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Alabama Football Film Room: Breaking down the Tide’s two breakdowns

28% of LSU’s yards came on those two plays.

LSU vs Alabama Photo by Gus Stark/Collegiate Images/Getty Images

LSU gained 352 yards, which looks decent on the face of it; but 98 of those yards came on two plays where the Alabama defense had a breakdown. The Tigers’s yards per play drops from 4.9 to 3.6 when you factor those out.

Still, they happened; so let’s look at what went wrong. Nick Saban said in his postgame comments that one was a miscommunication and one was a misalignment.

Don’t worry, there will be a more fun film room.

1st and 10: What we have here is a failure to communicate. LSU is in shotgun with two receivers to the right and one to the left, the boundary side. Josh Jobe (#28), the boundary cornerback, is coming on a corner blitz. However, LSU changed their play; and Alabama then changed their defensive call. Saban said it was on the safety (and we can see it’s Daniel Wright, #3) to communicate the change to Jobe. We can see Wright calling something out before the snap, but it doesn’t appear that he’s directing it at Jobe (can’t know for certain, of course)

So Jobe still blitzes while the rest of the coverage has changed. This results in Kayshon Boutte running completely uncovered; and it’s an easy throw for the touchdown as Jordan Battle (#9), the other safety, has no chance at getting over in time.

2nd and 10: It’s the next drive for LSU. LSU again has two receivers to the right and one wide on the left with the tight end, Arik Gilbert, flexed out on that side as well. Saban said Malachi Moore (#13), the Star or nickelback, was misaligned. You can see Moore initially in the right area, on Gilbert, before hustling over to the opposite side to take the slot receiver. I’m not certain this is on Moore himself, though, because it definitely looks like both DeMarcco Hellams (#29) and Christian Harris (#8) are calling for Moore to flip sides. Again, we don’t know what they’re actually saying; and the end result is that Moore is not in position.

Either way, this leaves LSU with an advantage on this side; and that’s exactly where they’re running it. The left guard gets to the second level and neutralizes Harris while Gilbert gets up and takes out Battle out. Jobe, the corner over here, takes a terrible angle and ends up letting the left guard block him too. The running back shoots through and is off to the races, getting a good block from the wide receiver to ensure the touchdown.

I’m going to add a bit more than I usually do now. I normally try to just break down the play, point everything out I think is relevant, and let you come to your own conclusions. I want to bring up one other point that came to mind after reading Saban’s comments about the first touchdown.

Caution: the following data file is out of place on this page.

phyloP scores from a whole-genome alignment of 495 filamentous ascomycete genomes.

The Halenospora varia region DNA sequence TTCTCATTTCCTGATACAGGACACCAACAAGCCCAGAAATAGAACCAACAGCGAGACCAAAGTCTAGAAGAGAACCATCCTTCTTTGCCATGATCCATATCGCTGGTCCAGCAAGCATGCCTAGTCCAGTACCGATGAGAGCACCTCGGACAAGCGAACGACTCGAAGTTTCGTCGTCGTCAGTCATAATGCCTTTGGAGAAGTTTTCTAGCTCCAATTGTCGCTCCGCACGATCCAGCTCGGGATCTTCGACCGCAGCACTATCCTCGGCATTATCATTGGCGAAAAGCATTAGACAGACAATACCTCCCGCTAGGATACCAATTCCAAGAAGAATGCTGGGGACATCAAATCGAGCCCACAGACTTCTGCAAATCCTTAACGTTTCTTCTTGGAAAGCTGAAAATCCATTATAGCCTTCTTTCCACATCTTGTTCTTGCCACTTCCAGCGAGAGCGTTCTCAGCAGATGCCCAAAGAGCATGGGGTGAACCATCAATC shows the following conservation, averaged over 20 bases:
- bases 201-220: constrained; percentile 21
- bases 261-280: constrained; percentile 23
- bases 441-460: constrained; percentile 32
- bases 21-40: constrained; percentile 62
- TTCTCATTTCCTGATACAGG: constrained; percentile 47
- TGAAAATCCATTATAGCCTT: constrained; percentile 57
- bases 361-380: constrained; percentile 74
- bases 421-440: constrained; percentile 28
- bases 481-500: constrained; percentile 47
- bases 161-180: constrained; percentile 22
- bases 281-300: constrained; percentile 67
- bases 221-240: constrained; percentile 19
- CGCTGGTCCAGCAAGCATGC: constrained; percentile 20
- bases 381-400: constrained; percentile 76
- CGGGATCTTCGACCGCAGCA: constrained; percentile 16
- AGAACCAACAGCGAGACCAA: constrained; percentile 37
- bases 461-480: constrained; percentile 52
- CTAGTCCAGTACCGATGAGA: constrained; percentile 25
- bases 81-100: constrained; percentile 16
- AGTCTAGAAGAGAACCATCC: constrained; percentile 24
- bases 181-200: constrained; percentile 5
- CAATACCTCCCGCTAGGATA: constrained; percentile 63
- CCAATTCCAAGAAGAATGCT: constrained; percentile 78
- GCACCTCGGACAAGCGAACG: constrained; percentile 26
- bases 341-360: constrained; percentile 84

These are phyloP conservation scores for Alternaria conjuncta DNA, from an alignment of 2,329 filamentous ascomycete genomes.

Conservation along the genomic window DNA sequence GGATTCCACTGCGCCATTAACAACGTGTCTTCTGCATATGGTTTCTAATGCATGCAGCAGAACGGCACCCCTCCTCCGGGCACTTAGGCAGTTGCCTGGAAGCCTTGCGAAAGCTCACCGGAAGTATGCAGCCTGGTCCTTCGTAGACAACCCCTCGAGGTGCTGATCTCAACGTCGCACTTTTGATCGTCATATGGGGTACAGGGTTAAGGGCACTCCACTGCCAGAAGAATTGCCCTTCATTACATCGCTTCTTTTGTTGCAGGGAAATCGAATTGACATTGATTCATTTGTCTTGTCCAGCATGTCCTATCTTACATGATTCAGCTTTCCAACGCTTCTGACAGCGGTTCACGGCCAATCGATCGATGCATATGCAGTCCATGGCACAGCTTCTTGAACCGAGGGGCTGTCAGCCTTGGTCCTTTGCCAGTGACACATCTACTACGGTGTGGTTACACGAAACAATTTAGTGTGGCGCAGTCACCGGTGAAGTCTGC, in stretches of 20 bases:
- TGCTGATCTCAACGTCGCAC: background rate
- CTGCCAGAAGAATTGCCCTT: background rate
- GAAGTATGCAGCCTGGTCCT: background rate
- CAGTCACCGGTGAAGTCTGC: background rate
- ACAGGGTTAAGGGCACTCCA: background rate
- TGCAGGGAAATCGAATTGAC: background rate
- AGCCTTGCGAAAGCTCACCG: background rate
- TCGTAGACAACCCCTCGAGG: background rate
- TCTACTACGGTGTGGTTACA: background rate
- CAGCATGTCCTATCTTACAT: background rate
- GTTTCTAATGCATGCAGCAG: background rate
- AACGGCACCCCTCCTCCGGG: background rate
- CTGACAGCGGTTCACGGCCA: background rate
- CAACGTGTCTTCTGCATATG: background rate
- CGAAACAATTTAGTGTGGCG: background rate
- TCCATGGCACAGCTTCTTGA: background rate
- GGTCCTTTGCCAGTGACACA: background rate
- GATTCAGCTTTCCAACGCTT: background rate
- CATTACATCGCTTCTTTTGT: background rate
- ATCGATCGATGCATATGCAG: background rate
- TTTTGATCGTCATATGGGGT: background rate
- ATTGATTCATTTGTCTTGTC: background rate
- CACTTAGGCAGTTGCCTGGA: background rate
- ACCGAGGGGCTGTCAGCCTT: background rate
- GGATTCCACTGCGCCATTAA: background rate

Ben Jones, formerly an Alabama beat writer for The Tuscaloosa News, posted this thread over a year ago that’s always in my mind when there’s a defensive back who’s struggling, particularly in the eyes of the fans.

The general point is that we, as fans, may see a defensive back struggling and giving up a few plays a game and wonder why he’s starting over a younger player who makes flashy plays and looks like a potentially more talented guy; but we don’t see the whole picture. That player who has a couple busts here and there may be contributing in ways that don’t show up directly in the stat sheet and is helping the defense in that way.

Daniel Wright has caught his fair share of flak this season, and he has struggled at times. Seeing that, and the fact that he has continued to be a starter, I’ve thought of that thread and kept it in mind.

Which brings me to the breakdown on the first play. If Wright makes a bad read and screws up his assignment, that’s one thing if he’s still communicating with everybody else and helping get them aligned. If he has those busts and has communication screw-ups, that’s something else.

All that said, that was just one play. And Wright got ejected on a targeting call the next drive, so he didn’t have much of a chance to bounce back from his mistake. We’re not privy to everything that happens at practice and behind the scenes. Maybe the breakdown was just one of those plays that happen sometiems, and all these extra words are for nothing.

I’m not drawing any conclusions from it all. I just think it warrants watching going forward, especially with how Hellams has looked lately (and Brian Branch, to a lesser degree).

2nd and 7: Hellams is near the top of the screen back deep. He takes a couple steps back on the snap, but he sees the receiver break on the slant and the quarterback start to throw. Hellams quickly changes direction and closes rapidly. He goes about seven yards in one second and smashes into the receiver hard. He also wraps up nicely to top it off. LSU got a very generous spot and a first down, however.